If you’re someone that has a hard time figuring out what is wrong with your skin, and what kind of skin type you have, then this post is for you!
I’ve been asking around to some of my friends and family on what their biggest skincare concerns are, and what are some ingredients they just don’t understand. I put together a list of concerns and ingredients that help out, and man oh man did I get sucked into the world of dermatology in the last few days. Open below for better skin!
First, let’s figure out what skin type you have. This is pretty simple and you may already know. You may also know that your skin type may change with the seasons or as you get older. I’ve listed all the skin types below, and common problems that come with those skin types. Listen to your skin and watch how it changes in relation to your lifestyle/hormones. Are you over-exfoliating and making your skin dryer or over-cleansing and making it oiler than it is? Are you using a moisturizer that is too heavy? Making your face happy means balancing all of its natural oils and evening the complexion with serums and skin food.
“The average rate of sebum production in adults is 1mg/10cm2 every three hours. When rates are less than 0.5mg/10cm2 every three hours, patients can suffer from xerosis or dry skin. Conversely, when sebum production exceeds 1.5mg/10cm2 every three hours, it is considered excessive and results in seborrhea or oily skin.” – The Journal of Clinical and Aesthetic Dermatology
Normal skin means just that – you don’t have an overly oily T zone (middle forehead and sides of the nose,) and you don’t have dry patches. This doesn’t mean you won’t have slightly oily areas because, as stated above, your skin naturally does release some oils. It also doesn’t mean that if you don’t use moisturizer your skin won’t get dry. Normal skin means your skin doesn’t lean one way more than the other.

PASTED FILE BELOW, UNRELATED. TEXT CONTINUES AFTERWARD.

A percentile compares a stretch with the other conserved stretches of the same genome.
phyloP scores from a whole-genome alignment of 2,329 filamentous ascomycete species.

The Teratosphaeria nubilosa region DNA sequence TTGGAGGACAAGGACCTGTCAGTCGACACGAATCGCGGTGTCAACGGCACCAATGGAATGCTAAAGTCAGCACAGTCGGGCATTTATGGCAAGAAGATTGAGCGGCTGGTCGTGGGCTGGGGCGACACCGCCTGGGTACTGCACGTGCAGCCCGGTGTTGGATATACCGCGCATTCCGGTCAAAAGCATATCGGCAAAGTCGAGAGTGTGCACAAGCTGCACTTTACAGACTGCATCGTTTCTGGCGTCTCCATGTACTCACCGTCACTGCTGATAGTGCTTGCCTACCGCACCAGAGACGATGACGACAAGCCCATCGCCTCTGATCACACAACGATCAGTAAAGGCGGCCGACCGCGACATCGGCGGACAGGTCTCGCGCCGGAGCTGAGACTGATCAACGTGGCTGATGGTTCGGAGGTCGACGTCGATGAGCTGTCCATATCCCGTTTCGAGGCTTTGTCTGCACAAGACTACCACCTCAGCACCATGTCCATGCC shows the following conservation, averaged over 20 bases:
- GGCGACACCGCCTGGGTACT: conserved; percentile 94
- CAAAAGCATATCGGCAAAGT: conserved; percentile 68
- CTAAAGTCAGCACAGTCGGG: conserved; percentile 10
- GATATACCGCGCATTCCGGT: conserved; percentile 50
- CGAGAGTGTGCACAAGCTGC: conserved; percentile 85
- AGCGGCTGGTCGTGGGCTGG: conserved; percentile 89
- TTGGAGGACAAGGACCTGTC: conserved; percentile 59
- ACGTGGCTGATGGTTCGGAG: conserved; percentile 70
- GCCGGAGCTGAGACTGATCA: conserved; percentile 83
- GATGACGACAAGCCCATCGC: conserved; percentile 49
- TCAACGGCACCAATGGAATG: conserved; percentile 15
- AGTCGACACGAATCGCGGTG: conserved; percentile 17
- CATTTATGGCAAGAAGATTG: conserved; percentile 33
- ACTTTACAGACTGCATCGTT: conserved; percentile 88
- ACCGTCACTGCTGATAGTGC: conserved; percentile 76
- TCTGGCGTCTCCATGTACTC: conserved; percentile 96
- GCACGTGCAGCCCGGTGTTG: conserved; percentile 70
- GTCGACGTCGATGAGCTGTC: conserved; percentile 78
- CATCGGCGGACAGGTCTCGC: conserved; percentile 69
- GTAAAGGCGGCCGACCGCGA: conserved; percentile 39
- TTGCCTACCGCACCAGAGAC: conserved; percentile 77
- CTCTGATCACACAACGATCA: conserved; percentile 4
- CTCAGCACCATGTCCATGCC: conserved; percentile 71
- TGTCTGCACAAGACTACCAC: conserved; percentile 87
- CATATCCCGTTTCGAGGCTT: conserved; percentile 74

Dry skin usually comes with uneven texture when applying makeup or that tight feeling after you wash your face. Dry skin just means your skin needs more love, and more of it’s natural oils balanced.
There are so many factors that attribute to oily skin. Do you go for more mattefying products when you’re picking your makeup? Or, if you don’t wear makeup, do you notice your skin gets shiny or sweaty looking throughout the day and not just in your T zone, but also on your cheeks or eyelids? Do you tend to have to blot or control your skin throughout the day? Oily skin usually comes with greasy or shiny skin problems, sometimes accompanied by acne and large pores.
“…sebaceous glands are present at birth and display relatively high production of sebum at this time. shortly after birth, sebum production decreases until puberty, at which time it dramatically increases. sebum production does not decline again until after menopause for women and around the sixth to seventh decade for men. – The Journal of Clinical and Aesthetic Dermatology”